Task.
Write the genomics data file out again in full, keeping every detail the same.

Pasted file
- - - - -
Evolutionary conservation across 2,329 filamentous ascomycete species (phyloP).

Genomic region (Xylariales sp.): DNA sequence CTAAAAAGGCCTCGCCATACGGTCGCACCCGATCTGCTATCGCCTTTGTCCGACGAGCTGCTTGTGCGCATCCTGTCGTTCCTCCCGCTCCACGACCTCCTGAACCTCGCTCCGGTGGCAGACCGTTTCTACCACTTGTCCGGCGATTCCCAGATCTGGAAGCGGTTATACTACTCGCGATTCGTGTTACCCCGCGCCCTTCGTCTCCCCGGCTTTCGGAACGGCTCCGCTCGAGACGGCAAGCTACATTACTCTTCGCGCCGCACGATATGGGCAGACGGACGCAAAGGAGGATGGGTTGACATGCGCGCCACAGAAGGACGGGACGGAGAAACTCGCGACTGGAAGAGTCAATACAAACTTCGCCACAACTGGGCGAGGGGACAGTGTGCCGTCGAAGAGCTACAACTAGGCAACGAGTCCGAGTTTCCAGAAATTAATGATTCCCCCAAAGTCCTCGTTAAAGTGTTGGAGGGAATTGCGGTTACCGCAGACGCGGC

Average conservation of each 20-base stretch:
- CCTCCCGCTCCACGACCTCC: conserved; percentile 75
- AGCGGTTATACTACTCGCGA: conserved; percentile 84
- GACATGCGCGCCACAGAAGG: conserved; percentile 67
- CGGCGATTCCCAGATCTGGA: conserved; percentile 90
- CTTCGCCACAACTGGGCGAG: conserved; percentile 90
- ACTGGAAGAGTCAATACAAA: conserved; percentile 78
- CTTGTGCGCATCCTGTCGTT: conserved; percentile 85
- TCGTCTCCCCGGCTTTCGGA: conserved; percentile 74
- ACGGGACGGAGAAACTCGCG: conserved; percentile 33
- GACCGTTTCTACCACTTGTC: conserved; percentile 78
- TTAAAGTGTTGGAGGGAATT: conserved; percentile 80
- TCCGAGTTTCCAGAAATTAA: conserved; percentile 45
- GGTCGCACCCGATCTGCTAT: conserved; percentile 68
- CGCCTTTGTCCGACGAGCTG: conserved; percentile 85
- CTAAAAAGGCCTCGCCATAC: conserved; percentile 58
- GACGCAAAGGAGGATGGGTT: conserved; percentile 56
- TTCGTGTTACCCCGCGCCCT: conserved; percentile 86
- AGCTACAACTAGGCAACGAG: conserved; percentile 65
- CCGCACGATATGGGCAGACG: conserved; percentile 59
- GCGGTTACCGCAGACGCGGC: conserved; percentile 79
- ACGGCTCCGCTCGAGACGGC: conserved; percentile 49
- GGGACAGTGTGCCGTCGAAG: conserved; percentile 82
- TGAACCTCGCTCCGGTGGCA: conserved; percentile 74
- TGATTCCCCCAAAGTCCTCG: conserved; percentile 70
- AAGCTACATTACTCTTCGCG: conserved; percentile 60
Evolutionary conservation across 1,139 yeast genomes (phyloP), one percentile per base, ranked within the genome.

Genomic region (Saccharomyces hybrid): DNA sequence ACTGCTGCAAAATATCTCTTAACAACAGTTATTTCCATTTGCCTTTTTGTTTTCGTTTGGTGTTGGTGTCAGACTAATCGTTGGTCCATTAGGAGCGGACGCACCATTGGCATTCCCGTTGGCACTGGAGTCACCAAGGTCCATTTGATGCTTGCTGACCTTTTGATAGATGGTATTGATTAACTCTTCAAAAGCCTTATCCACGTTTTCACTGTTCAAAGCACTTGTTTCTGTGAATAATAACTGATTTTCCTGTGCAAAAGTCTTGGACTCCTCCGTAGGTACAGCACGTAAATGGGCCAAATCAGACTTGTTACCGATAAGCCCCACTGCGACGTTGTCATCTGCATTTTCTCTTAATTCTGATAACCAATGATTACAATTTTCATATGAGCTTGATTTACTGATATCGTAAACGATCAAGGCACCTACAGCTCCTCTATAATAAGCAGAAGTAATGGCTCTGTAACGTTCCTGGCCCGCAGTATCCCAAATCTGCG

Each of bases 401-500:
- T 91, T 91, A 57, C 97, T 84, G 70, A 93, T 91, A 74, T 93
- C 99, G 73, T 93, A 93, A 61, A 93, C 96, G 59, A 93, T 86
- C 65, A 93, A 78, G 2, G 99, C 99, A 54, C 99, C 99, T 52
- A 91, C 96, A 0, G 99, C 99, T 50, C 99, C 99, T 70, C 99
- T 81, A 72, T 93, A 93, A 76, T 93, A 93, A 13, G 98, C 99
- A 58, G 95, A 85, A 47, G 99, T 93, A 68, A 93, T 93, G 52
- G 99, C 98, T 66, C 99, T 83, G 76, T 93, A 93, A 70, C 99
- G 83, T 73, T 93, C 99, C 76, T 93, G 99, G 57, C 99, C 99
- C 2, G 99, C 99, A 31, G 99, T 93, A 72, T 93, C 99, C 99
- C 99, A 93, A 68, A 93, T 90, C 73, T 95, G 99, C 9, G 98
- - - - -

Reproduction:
Evolutionary conservation across 2,329 filamentous ascomycete species (phyloP).

Genomic region (Xylariales sp.): DNA sequence CTAAAAAGGCCTCGCCATACGGTCGCACCCGATCTGCTATCGCCTTTGTCCGACGAGCTGCTTGTGCGCATCCTGTCGTTCCTCCCGCTCCACGACCTCCTGAACCTCGCTCCGGTGGCAGACCGTTTCTACCACTTGTCCGGCGATTCCCAGATCTGGAAGCGGTTATACTACTCGCGATTCGTGTTACCCCGCGCCCTTCGTCTCCCCGGCTTTCGGAACGGCTCCGCTCGAGACGGCAAGCTACATTACTCTTCGCGCCGCACGATATGGGCAGACGGACGCAAAGGAGGATGGGTTGACATGCGCGCCACAGAAGGACGGGACGGAGAAACTCGCGACTGGAAGAGTCAATACAAACTTCGCCACAACTGGGCGAGGGGACAGTGTGCCGTCGAAGAGCTACAACTAGGCAACGAGTCCGAGTTTCCAGAAATTAATGATTCCCCCAAAGTCCTCGTTAAAGTGTTGGAGGGAATTGCGGTTACCGCAGACGCGGC

Average conservation of each 20-base stretch:
- CCTCCCGCTCCACGACCTCC: conserved; percentile 75
- AGCGGTTATACTACTCGCGA: conserved; percentile 84
- GACATGCGCGCCACAGAAGG: conserved; percentile 67
- CGGCGATTCCCAGATCTGGA: conserved; percentile 90
- CTTCGCCACAACTGGGCGAG: conserved; percentile 90
- ACTGGAAGAGTCAATACAAA: conserved; percentile 78
- CTTGTGCGCATCCTGTCGTT: conserved; percentile 85
- TCGTCTCCCCGGCTTTCGGA: conserved; percentile 74
- ACGGGACGGAGAAACTCGCG: conserved; percentile 33
- GACCGTTTCTACCACTTGTC: conserved; percentile 78
- TTAAAGTGTTGGAGGGAATT: conserved; percentile 80
- TCCGAGTTTCCAGAAATTAA: conserved; percentile 45
- GGTCGCACCCGATCTGCTAT: conserved; percentile 68
- CGCCTTTGTCCGACGAGCTG: conserved; percentile 85
- CTAAAAAGGCCTCGCCATAC: conserved; percentile 58
- GACGCAAAGGAGGATGGGTT: conserved; percentile 56
- TTCGTGTTACCCCGCGCCCT: conserved; percentile 86
- AGCTACAACTAGGCAACGAG: conserved; percentile 65
- CCGCACGATATGGGCAGACG: conserved; percentile 59
- GCGGTTACCGCAGACGCGGC: conserved; percentile 79
- ACGGCTCCGCTCGAGACGGC: conserved; percentile 49
- GGGACAGTGTGCCGTCGAAG: conserved; percentile 82
- TGAACCTCGCTCCGGTGGCA: conserved; percentile 74
- TGATTCCCCCAAAGTCCTCG: conserved; percentile 70
- AAGCTACATTACTCTTCGCG: conserved; percentile 60
Evolutionary conservation across 1,139 yeast genomes (phyloP), one percentile per base, ranked within the genome.

Genomic region (Saccharomyces hybrid): DNA sequence ACTGCTGCAAAATATCTCTTAACAACAGTTATTTCCATTTGCCTTTTTGTTTTCGTTTGGTGTTGGTGTCAGACTAATCGTTGGTCCATTAGGAGCGGACGCACCATTGGCATTCCCGTTGGCACTGGAGTCACCAAGGTCCATTTGATGCTTGCTGACCTTTTGATAGATGGTATTGATTAACTCTTCAAAAGCCTTATCCACGTTTTCACTGTTCAAAGCACTTGTTTCTGTGAATAATAACTGATTTTCCTGTGCAAAAGTCTTGGACTCCTCCGTAGGTACAGCACGTAAATGGGCCAAATCAGACTTGTTACCGATAAGCCCCACTGCGACGTTGTCATCTGCATTTTCTCTTAATTCTGATAACCAATGATTACAATTTTCATATGAGCTTGATTTACTGATATCGTAAACGATCAAGGCACCTACAGCTCCTCTATAATAAGCAGAAGTAATGGCTCTGTAACGTTCCTGGCCCGCAGTATCCCAAATCTGCG

Each of bases 401-500:
- T 91, T 91, A 57, C 97, T 84, G 70, A 93, T 91, A 74, T 93
- C 99, G 73, T 93, A 93, A 61, A 93, C 96, G 59, A 93, T 86
- C 65, A 93, A 78, G 2, G 99, C 99, A 54, C 99, C 99, T 52
- A 91, C 96, A 0, G 99, C 99, T 50, C 99, C 99, T 70, C 99
- T 81, A 72, T 93, A 93, A 76, T 93, A 93, A 13, G 98, C 99
- A 58, G 95, A 85, A 47, G 99, T 93, A 68, A 93, T 93, G 52
- G 99, C 98, T 66, C 99, T 83, G 76, T 93, A 93, A 70, C 99
- G 83, T 73, T 93, C 99, C 76, T 93, G 99, G 57, C 99, C 99
- C 2, G 99, C 99, A 31, G 99, T 93, A 72, T 93, C 99, C 99
- C 99, A 93, A 68, A 93, T 90, C 73, T 95, G 99, C 9, G 98